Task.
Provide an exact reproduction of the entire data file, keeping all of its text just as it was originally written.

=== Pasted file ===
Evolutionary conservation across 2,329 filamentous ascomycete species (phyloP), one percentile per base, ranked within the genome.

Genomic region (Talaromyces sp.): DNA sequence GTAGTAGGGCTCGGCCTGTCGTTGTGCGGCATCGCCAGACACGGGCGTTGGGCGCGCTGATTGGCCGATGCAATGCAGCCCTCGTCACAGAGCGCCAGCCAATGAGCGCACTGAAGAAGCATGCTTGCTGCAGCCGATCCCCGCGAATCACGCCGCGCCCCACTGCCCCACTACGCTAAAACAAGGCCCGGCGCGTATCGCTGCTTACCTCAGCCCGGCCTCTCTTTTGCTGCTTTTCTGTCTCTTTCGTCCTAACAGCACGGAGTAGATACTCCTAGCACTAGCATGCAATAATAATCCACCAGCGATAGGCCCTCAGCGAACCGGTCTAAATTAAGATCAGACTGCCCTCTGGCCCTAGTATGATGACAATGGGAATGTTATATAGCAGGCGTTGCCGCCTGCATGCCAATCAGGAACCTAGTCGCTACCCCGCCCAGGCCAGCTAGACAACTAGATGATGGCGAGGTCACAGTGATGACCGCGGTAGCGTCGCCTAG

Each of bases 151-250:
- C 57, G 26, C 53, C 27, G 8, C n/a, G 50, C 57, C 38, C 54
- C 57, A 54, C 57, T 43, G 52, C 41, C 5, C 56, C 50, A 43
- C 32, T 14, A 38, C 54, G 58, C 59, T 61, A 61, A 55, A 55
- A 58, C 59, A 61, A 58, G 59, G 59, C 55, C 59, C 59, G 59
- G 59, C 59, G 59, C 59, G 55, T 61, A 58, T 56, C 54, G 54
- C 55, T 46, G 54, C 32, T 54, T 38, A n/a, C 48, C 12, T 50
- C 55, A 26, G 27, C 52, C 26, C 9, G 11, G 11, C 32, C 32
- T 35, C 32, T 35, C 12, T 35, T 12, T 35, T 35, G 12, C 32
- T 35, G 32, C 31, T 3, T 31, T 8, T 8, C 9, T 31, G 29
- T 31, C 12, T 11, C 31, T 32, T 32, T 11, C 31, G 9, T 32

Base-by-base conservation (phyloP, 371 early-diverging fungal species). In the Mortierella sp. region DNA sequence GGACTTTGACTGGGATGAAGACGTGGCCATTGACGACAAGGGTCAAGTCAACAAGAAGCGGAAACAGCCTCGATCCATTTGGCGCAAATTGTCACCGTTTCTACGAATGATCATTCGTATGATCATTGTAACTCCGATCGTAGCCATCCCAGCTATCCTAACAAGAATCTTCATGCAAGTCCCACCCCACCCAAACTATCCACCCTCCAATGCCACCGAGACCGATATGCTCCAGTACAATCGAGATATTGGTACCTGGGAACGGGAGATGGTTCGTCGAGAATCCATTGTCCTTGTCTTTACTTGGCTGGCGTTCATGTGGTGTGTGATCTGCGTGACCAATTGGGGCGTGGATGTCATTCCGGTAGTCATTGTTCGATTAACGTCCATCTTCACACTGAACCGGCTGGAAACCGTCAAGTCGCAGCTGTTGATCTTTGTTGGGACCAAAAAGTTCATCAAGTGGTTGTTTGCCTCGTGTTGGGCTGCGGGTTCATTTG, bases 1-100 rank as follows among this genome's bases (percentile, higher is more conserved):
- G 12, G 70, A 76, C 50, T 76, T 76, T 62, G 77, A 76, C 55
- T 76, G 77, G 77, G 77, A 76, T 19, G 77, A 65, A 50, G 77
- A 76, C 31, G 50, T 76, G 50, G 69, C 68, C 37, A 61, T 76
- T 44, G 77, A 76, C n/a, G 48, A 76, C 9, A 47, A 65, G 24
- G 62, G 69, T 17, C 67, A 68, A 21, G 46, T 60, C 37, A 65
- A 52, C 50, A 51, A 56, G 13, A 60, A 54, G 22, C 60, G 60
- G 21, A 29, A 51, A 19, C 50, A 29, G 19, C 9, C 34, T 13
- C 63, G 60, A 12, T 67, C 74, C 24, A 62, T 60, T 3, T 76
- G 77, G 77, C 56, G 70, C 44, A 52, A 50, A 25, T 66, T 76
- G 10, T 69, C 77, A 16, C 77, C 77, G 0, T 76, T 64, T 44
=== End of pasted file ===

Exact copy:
Evolutionary conservation across 2,329 filamentous ascomycete species (phyloP), one percentile per base, ranked within the genome.

Genomic region (Talaromyces sp.): DNA sequence GTAGTAGGGCTCGGCCTGTCGTTGTGCGGCATCGCCAGACACGGGCGTTGGGCGCGCTGATTGGCCGATGCAATGCAGCCCTCGTCACAGAGCGCCAGCCAATGAGCGCACTGAAGAAGCATGCTTGCTGCAGCCGATCCCCGCGAATCACGCCGCGCCCCACTGCCCCACTACGCTAAAACAAGGCCCGGCGCGTATCGCTGCTTACCTCAGCCCGGCCTCTCTTTTGCTGCTTTTCTGTCTCTTTCGTCCTAACAGCACGGAGTAGATACTCCTAGCACTAGCATGCAATAATAATCCACCAGCGATAGGCCCTCAGCGAACCGGTCTAAATTAAGATCAGACTGCCCTCTGGCCCTAGTATGATGACAATGGGAATGTTATATAGCAGGCGTTGCCGCCTGCATGCCAATCAGGAACCTAGTCGCTACCCCGCCCAGGCCAGCTAGACAACTAGATGATGGCGAGGTCACAGTGATGACCGCGGTAGCGTCGCCTAG

Each of bases 151-250:
- C 57, G 26, C 53, C 27, G 8, C n/a, G 50, C 57, C 38, C 54
- C 57, A 54, C 57, T 43, G 52, C 41, C 5, C 56, C 50, A 43
- C 32, T 14, A 38, C 54, G 58, C 59, T 61, A 61, A 55, A 55
- A 58, C 59, A 61, A 58, G 59, G 59, C 55, C 59, C 59, G 59
- G 59, C 59, G 59, C 59, G 55, T 61, A 58, T 56, C 54, G 54
- C 55, T 46, G 54, C 32, T 54, T 38, A n/a, C 48, C 12, T 50
- C 55, A 26, G 27, C 52, C 26, C 9, G 11, G 11, C 32, C 32
- T 35, C 32, T 35, C 12, T 35, T 12, T 35, T 35, G 12, C 32
- T 35, G 32, C 31, T 3, T 31, T 8, T 8, C 9, T 31, G 29
- T 31, C 12, T 11, C 31, T 32, T 32, T 11, C 31, G 9, T 32

Base-by-base conservation (phyloP, 371 early-diverging fungal species). In the Mortierella sp. region DNA sequence GGACTTTGACTGGGATGAAGACGTGGCCATTGACGACAAGGGTCAAGTCAACAAGAAGCGGAAACAGCCTCGATCCATTTGGCGCAAATTGTCACCGTTTCTACGAATGATCATTCGTATGATCATTGTAACTCCGATCGTAGCCATCCCAGCTATCCTAACAAGAATCTTCATGCAAGTCCCACCCCACCCAAACTATCCACCCTCCAATGCCACCGAGACCGATATGCTCCAGTACAATCGAGATATTGGTACCTGGGAACGGGAGATGGTTCGTCGAGAATCCATTGTCCTTGTCTTTACTTGGCTGGCGTTCATGTGGTGTGTGATCTGCGTGACCAATTGGGGCGTGGATGTCATTCCGGTAGTCATTGTTCGATTAACGTCCATCTTCACACTGAACCGGCTGGAAACCGTCAAGTCGCAGCTGTTGATCTTTGTTGGGACCAAAAAGTTCATCAAGTGGTTGTTTGCCTCGTGTTGGGCTGCGGGTTCATTTG, bases 1-100 rank as follows among this genome's bases (percentile, higher is more conserved):
- G 12, G 70, A 76, C 50, T 76, T 76, T 62, G 77, A 76, C 55
- T 76, G 77, G 77, G 77, A 76, T 19, G 77, A 65, A 50, G 77
- A 76, C 31, G 50, T 76, G 50, G 69, C 68, C 37, A 61, T 76
- T 44, G 77, A 76, C n/a, G 48, A 76, C 9, A 47, A 65, G 24
- G 62, G 69, T 17, C 67, A 68, A 21, G 46, T 60, C 37, A 65
- A 52, C 50, A 51, A 56, G 13, A 60, A 54, G 22, C 60, G 60
- G 21, A 29, A 51, A 19, C 50, A 29, G 19, C 9, C 34, T 13
- C 63, G 60, A 12, T 67, C 74, C 24, A 62, T 60, T 3, T 76
- G 77, G 77, C 56, G 70, C 44, A 52, A 50, A 25, T 66, T 76
- G 10, T 69, C 77, A 16, C 77, C 77, G 0, T 76, T 64, T 44